Tamara Keith

Tamara Keith has been a White House correspondent for NPR since 2014 and co-hosts the NPR Politics Podcast, the top political news podcast in America. Keith has chronicled the Trump administration from day one, putting this unorthodox presidency in context for NPR listeners, from early morning tweets to executive orders and investigations. She covered the final two years of the Obama presidency, and during the 2016 presidential campaign she was assigned to cover Hillary Clinton. In 2018, Keith was elected to serve on the board of the White House Correspondents' Association.

Previously Keith covered congress for NPR with an emphasis on House Republicans, the budget, taxes, and the fiscal fights that dominated at the time.

Keith joined NPR in 2009 as a Business Reporter. In that role, she reported on topics spanning the business world, from covering the debt downgrade and debt ceiling crisis to the latest in policy debates, legal issues, and technology trends. In early 2010, she was on the ground in Haiti covering the aftermath of the country's disastrous earthquake, and later she covered the oil spill in the Gulf. In 2011, Keith conceived of and solely reported "The Road Back To Work," a year-long series featuring the audio diaries of six people in St. Louis who began the year unemployed and searching for work.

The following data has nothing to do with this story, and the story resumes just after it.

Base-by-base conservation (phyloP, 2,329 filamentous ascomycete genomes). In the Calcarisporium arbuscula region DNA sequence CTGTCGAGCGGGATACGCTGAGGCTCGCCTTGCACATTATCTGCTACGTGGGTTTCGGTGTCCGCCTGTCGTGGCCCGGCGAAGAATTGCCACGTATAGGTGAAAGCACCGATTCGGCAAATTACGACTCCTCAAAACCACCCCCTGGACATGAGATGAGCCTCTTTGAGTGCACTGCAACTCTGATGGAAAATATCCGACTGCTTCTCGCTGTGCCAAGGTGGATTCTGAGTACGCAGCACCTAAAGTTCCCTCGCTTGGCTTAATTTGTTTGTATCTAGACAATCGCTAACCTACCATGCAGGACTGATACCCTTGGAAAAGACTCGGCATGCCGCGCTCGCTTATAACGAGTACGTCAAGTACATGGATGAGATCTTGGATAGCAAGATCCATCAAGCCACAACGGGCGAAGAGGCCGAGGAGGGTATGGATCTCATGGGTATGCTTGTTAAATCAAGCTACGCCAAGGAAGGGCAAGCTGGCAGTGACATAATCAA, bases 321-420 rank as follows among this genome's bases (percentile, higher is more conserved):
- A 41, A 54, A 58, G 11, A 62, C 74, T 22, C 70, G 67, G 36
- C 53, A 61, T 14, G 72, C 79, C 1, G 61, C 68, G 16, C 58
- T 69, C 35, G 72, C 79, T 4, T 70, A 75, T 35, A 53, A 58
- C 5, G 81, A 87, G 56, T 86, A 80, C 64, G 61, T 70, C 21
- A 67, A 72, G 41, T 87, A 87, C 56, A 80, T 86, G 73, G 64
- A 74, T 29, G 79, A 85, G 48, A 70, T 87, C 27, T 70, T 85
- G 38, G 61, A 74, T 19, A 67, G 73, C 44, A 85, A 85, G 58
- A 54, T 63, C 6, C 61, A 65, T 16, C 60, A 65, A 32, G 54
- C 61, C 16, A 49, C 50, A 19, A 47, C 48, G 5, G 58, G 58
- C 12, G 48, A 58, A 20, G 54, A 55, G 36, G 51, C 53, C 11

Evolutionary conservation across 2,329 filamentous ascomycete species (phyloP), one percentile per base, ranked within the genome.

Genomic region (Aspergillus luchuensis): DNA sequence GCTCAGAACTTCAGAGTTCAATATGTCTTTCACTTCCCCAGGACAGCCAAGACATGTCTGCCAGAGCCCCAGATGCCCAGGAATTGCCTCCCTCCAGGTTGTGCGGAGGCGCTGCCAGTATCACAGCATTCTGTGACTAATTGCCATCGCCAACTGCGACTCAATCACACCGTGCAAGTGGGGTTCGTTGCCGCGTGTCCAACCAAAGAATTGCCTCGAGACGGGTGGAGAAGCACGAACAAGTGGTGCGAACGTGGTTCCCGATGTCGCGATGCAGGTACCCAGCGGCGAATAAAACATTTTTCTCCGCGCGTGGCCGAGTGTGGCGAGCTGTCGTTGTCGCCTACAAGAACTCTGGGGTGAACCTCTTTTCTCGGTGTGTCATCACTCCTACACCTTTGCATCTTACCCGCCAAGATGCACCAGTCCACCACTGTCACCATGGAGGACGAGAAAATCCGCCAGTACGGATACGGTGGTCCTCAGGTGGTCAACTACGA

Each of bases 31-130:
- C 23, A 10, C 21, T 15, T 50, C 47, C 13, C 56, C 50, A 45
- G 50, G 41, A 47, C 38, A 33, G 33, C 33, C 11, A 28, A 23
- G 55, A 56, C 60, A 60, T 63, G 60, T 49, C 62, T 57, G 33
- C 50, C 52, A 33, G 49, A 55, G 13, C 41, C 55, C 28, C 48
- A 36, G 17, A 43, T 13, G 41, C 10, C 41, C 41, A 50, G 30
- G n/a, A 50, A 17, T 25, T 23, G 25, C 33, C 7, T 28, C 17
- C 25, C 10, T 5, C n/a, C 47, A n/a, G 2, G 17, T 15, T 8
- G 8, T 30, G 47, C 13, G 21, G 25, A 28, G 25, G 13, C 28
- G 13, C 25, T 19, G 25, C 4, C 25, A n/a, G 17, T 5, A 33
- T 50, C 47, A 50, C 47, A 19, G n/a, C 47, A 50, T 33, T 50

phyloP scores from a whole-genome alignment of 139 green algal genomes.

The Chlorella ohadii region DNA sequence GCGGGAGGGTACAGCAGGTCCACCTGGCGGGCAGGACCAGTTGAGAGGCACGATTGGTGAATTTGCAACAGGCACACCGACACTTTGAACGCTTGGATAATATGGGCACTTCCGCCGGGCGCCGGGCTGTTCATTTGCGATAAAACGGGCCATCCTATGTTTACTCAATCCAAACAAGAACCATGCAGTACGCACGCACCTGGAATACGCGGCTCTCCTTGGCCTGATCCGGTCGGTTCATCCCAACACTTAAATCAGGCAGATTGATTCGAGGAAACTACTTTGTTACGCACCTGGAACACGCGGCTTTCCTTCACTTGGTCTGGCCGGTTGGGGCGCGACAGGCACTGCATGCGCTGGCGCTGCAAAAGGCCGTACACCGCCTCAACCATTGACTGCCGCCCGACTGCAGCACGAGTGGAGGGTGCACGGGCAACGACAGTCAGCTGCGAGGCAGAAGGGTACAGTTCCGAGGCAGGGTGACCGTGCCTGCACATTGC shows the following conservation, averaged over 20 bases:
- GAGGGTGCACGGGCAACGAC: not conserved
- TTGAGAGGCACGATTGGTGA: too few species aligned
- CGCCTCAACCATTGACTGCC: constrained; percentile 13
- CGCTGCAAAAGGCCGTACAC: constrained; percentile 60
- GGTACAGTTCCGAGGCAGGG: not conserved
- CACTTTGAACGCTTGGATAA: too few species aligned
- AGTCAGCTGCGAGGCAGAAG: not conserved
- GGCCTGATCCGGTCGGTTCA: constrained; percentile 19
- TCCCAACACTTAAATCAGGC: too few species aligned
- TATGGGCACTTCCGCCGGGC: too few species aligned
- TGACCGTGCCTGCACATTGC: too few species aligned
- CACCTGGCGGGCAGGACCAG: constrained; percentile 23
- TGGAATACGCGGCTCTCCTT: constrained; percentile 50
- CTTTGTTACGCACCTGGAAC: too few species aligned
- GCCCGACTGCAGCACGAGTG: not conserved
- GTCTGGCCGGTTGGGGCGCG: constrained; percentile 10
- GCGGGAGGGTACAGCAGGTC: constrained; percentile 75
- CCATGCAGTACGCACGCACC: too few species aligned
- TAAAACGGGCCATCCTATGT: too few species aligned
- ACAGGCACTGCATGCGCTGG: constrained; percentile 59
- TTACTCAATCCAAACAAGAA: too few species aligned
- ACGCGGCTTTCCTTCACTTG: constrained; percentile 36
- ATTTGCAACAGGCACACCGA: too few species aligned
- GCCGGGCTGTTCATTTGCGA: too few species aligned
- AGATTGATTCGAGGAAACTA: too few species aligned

Keith has deep roots in public radio and got her start in news by writing and voicing essays for NPR's Weekend Edition Sunday as a teenager. While in college, she launched her career at NPR Member station KQED's California Report, where she covered agriculture, the environment, economic issues, and state politics. She covered the 2004 presidential election for NPR Member station WOSU in Columbus, Ohio, and opened the state capital bureau for NPR Member station KPCC/Southern California Public Radio to cover then-Governor Arnold Schwarzenegger.

In 2001, Keith began working on B-Side Radio, an hour-long public radio show and podcast that she co-founded, produced, hosted, edited, and distributed for nine years.

Keith earned a bachelor's degree in philosophy from the University of California, Berkeley, and a master's degree at the UCB Graduate School of Journalism. Keith is part of the Politics Monday team on the PBS NewsHour, a weekly segment rounding up the latest political news. Keith is also a member of the Bad News Babes, a media softball team that once a year competes against female members of Congress in the Congressional Women's Softball game.

Updated at 12:58 p.m. ET

The White House is offering a fiery legal response to the articles of impeachment, in an executive summary of a legal brief obtained by NPR.

Decrying a "rigged process" that is "brazenly political," President Trump's legal team accuses House Democrats of "focus-group testing various charges for weeks" and says that "all that House Democrats have succeeded in proving is that the President did absolutely nothing wrong."

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Updated on Jan. 17 at 9:30 p.m. ET

President Trump has picked some high-wattage lawyers to round out his defense team for the Senate impeachment trial — a group of attorneys who are as comfortable in front of the television cameras as they are in courtrooms.

Ken Starr, a Fox news commentator whose special counsel investigations led to President Bill Clinton's impeachment, will join the team. Harvard Law professor emeritus Alan Dershowitz also will help deliver opening arguments.